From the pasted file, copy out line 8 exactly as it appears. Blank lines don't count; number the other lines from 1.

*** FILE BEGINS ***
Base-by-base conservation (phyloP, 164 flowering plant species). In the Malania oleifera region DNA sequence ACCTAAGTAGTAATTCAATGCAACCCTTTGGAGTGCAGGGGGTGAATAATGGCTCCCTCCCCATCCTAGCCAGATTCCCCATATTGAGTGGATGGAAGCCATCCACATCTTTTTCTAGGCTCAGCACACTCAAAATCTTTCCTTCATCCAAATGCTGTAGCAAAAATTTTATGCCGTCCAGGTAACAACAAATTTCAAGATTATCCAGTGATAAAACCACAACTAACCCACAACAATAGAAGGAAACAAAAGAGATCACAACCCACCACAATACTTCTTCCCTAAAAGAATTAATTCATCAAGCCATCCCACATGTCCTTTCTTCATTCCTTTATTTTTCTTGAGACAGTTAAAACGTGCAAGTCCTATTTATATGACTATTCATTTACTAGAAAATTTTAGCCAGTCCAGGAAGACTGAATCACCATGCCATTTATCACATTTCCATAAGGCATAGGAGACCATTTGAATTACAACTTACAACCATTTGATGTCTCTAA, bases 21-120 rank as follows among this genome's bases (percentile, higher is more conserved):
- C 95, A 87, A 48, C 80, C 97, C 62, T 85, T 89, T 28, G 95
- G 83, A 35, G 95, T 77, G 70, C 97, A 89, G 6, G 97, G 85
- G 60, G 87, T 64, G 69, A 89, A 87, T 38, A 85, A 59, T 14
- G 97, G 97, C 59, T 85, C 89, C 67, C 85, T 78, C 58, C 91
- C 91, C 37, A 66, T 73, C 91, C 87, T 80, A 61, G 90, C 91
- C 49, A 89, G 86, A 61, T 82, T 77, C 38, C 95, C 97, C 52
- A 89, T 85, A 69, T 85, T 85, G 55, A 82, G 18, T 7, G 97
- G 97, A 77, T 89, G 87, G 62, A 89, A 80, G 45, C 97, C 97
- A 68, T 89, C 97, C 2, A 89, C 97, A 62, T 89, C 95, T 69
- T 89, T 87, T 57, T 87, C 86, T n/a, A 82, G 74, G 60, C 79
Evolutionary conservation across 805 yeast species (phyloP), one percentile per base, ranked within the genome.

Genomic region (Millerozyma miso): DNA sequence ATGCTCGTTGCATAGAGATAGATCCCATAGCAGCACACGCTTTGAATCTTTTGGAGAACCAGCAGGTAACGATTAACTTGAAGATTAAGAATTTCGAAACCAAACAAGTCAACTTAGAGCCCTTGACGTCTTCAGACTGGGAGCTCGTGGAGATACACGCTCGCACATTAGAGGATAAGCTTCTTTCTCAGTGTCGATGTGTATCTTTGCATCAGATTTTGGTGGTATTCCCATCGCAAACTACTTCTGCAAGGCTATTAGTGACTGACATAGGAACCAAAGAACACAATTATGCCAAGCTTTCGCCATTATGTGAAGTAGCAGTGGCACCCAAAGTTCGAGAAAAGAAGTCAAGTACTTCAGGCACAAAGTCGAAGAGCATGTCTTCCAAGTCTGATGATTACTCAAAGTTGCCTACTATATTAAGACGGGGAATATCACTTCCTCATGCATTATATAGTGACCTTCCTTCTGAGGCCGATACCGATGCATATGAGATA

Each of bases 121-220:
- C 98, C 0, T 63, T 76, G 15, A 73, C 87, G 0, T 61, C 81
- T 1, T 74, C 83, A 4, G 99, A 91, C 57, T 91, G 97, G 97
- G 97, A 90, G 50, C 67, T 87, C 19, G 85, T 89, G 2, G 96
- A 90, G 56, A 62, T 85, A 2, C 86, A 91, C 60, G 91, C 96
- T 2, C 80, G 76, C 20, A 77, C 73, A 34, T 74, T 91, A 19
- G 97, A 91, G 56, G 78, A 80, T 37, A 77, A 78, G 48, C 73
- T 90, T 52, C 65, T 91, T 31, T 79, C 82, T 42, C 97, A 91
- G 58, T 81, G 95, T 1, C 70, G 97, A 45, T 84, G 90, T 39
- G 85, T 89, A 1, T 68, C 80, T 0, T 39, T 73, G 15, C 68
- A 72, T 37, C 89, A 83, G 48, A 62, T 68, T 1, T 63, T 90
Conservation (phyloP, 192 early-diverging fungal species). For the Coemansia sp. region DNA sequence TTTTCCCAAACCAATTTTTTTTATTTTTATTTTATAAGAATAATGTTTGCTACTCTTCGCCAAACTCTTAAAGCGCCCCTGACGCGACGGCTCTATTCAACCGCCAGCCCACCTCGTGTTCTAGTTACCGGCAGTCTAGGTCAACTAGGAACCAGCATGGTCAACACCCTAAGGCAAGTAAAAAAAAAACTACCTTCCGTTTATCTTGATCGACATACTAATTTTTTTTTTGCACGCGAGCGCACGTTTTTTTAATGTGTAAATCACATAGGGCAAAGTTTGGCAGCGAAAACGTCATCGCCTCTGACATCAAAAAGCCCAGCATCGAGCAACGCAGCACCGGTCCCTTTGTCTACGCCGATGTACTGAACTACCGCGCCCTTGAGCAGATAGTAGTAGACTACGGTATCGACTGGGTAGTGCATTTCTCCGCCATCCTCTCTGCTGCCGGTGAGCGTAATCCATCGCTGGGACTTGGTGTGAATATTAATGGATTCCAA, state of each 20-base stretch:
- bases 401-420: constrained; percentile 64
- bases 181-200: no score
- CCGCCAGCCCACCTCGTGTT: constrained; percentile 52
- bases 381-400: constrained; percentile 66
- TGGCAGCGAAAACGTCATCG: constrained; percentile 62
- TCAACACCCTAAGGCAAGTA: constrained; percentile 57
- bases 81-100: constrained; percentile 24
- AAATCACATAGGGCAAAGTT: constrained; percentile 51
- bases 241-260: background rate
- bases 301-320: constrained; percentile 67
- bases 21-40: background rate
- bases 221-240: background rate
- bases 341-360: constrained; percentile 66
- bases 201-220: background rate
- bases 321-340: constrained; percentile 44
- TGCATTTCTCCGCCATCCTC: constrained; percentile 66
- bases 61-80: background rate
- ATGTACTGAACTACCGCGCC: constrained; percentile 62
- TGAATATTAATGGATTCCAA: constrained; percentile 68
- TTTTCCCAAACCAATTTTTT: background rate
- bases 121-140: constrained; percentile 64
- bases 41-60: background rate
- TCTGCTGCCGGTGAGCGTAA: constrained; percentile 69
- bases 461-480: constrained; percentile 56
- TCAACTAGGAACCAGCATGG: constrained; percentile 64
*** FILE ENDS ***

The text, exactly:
- A 89, T 85, A 69, T 85, T 85, G 55, A 82, G 18, T 7, G 97